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Radiocarbon Dating Helped Solve a 1,300-Year-Old Crime

Thanks to radiocarbon dating and extensive analysis of a human skeleton, experts were able to solve a crime dating back 1,300 years. The remains, which were of a 25-year-old man, were discovered in a shaft that led to an ancient tomb at a cemetery in Shiyanzi village in the Ningxia region of China.

When his remains were found back in 2010, researchers believed that the man was a grave robber who died while committing the crime. At the time, this theory made sense as his bones were discovered on top of the tomb that was constructed about 700 years prior to his arrival.

The cemetery with around a dozen tombs was unearthed back in 2002 by construction workers on a gas pipeline and the site was later excavated by archaeologists. One of the large tombs, which measures 194 square feet (18 square meters), contains the remains of an adult male, an adult female, and a juvenile (the gender is unclear) – believed to have been a wealthy family.

(Not the tomb mentioned in this article.)

Since the skeletal remains were found in the looters shaft, researchers initially assumed that he was a grave robber, especially since the majority of the artifacts that were put in the tomb were stolen. In an email to Live Science, Qian Wang, who is a professor of biomedical sciences at Texas A&M University’s College of Dentistry, explained, “The grave goods must have been very rich, which led to a large-scale grave robbery evidenced by the large vertical robbery shaft.”

However, new analysis has revealed that the man in the shaft was probably murdered and whoever killed him dumped his body at the site in order to cover up the crime. The researchers came to this conclusion by using radiocarbon dating to calculate that the victim died during the 7th century (those buried in the bomb were from approximately 2,000 years ago). Furthermore, they analyzed the body in greater detail and found that he had numerous slashes/cuts and injuries to his front and back that suggested he was probably murdered – possibly by several people. They also found a sword near his body which may have been the murder weapon.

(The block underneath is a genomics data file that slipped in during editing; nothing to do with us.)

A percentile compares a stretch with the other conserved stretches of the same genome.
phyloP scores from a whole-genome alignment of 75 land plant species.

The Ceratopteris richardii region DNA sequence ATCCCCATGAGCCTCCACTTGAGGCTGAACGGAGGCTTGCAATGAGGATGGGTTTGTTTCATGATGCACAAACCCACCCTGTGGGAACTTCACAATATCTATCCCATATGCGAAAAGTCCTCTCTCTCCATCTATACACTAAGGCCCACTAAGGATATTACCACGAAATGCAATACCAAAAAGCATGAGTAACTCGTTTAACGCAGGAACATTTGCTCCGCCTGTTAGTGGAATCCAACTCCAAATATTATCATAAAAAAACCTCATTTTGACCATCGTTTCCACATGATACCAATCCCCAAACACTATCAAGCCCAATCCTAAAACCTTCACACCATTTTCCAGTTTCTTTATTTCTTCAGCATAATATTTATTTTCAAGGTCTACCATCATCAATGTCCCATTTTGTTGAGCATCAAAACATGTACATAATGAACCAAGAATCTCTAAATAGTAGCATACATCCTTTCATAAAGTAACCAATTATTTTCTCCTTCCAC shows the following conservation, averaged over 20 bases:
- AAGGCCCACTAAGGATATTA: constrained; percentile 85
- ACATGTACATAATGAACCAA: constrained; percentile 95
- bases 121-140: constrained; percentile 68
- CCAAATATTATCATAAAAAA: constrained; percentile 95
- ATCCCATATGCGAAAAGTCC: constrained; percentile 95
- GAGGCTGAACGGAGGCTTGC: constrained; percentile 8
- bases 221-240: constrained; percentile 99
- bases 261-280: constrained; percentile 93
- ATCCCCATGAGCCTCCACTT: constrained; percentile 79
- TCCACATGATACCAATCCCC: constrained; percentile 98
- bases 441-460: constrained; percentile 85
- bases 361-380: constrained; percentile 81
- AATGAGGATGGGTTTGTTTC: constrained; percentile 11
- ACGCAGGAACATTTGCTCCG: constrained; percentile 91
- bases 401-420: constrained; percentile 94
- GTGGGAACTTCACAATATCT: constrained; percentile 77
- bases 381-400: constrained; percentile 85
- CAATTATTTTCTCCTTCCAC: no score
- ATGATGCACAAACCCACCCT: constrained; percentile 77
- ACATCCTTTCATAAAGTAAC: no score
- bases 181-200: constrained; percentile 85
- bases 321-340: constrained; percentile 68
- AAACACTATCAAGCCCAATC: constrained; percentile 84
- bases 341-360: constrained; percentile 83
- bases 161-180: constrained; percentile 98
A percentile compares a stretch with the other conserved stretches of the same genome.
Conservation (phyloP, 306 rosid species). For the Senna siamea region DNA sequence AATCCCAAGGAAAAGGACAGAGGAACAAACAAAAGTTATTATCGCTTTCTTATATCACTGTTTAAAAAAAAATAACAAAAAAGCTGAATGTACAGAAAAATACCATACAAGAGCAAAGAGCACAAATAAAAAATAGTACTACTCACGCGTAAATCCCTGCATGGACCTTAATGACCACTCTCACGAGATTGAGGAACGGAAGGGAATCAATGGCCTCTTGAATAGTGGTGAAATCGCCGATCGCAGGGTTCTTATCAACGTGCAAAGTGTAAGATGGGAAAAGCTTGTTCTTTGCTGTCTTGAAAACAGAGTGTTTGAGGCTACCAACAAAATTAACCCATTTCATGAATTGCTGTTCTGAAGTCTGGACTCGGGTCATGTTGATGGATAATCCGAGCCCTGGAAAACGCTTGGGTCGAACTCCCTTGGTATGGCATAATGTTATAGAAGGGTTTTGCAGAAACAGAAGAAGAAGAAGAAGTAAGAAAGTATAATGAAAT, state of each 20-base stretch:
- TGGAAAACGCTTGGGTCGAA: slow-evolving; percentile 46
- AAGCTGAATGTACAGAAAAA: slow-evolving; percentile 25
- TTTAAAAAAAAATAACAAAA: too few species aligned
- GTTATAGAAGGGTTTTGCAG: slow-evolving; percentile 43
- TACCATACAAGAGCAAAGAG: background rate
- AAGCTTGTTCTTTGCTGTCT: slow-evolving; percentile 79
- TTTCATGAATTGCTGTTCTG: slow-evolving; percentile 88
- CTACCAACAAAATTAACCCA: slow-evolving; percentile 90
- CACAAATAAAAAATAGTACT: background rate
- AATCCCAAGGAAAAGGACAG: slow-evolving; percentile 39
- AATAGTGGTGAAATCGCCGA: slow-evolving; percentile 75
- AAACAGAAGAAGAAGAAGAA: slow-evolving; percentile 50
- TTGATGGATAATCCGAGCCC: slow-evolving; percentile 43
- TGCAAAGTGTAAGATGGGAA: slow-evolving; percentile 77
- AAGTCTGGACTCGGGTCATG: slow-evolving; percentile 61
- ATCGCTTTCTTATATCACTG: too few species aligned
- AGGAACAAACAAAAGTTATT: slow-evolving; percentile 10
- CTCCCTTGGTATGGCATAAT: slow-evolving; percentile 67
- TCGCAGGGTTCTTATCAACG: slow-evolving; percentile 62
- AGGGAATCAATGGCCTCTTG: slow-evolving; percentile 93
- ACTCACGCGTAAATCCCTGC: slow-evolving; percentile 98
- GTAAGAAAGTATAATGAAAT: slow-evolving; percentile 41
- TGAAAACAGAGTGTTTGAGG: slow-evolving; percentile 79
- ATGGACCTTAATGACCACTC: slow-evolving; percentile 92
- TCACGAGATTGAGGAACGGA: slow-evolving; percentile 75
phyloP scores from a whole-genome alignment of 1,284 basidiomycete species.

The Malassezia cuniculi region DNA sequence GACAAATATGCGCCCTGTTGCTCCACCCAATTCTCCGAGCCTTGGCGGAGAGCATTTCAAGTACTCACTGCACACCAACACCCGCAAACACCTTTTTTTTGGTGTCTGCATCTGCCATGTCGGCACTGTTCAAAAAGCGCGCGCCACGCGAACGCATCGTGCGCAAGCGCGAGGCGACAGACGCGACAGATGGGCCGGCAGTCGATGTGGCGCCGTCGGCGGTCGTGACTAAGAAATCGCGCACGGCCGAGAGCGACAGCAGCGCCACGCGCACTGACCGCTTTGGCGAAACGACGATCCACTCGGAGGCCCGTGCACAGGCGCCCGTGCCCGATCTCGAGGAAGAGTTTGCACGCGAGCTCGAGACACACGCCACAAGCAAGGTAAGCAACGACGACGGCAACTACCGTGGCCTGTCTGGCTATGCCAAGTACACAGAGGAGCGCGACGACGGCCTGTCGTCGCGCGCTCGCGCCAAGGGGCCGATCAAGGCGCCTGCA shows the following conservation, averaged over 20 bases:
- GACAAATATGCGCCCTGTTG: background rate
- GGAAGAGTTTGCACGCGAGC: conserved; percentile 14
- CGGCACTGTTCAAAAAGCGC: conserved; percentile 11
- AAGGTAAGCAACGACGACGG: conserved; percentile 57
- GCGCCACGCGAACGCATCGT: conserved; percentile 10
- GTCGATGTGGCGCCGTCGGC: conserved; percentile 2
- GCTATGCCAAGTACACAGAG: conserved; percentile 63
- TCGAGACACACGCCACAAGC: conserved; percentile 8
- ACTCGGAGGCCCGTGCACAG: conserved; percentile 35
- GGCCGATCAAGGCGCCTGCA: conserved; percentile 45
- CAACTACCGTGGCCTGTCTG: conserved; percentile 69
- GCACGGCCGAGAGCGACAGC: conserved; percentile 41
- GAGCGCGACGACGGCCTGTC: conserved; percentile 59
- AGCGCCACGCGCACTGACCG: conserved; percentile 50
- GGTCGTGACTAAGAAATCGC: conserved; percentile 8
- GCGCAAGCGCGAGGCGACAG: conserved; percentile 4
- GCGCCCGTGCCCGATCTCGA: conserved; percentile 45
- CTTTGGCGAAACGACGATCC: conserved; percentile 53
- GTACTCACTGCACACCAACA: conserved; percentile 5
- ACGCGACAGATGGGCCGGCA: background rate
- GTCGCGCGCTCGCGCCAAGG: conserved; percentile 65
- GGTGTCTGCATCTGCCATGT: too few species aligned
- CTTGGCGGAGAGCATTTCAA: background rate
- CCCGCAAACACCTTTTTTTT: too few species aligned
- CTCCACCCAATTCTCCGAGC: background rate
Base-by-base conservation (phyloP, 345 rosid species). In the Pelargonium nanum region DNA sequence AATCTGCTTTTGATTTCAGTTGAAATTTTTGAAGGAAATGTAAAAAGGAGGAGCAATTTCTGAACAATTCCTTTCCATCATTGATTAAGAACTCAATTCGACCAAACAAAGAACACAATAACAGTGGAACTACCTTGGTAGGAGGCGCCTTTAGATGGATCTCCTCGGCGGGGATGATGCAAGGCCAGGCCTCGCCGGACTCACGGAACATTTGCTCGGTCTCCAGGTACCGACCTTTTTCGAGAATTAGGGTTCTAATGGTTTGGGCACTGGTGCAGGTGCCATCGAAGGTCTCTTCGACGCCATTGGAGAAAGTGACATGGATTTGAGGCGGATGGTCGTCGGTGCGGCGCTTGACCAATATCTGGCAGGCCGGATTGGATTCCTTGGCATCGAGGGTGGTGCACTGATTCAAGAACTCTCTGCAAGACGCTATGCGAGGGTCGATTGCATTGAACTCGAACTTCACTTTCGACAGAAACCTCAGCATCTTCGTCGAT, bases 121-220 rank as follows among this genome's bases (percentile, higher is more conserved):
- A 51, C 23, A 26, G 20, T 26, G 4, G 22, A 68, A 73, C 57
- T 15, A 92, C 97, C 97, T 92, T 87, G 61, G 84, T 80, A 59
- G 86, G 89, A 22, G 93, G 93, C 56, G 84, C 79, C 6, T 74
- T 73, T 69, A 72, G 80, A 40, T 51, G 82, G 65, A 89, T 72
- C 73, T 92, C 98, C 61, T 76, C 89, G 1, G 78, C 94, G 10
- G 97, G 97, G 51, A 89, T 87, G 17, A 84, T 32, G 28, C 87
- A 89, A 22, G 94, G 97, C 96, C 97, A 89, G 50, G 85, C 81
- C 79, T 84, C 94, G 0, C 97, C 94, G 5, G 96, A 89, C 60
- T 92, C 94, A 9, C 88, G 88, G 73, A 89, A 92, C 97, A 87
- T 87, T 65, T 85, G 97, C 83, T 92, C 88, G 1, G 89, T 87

The man was believed to have been murdered.

“We conclude with confidence that the [victim] was not part of the original robbery team based on the fact that the filling of the vertical robbery shaft is accumulated naturally, and the victim was found about 4.5 m [14.8 feet] above the floor of the burial chamber — which means it should be a significantly long time after the robbery,” Wang stated.

In their study, the researchers wrote in part, “The case indicates that the strategy of hiding victims’ bodies in existing tombs or graveyards as a means of disposal, akin to ‘hiding a leaf in the forest,’ has been practiced since antiquity.” Their study was published in the journal Archaeological and Anthropological Sciences where it can be read in full.

Pictures of the victim’s skeleton can be seen here.

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Jocelyne LeBlanc works full time as a writer and is also an author with two books currently published. She has written articles for several online websites, and had an article published in a Canadian magazine on the most haunted locations in Atlantic Canada. She has a fascination with the paranormal and ghost stories, especially those that included haunted houses. In her spare time, she loves reading, watching movies, making crafts, and watching hockey.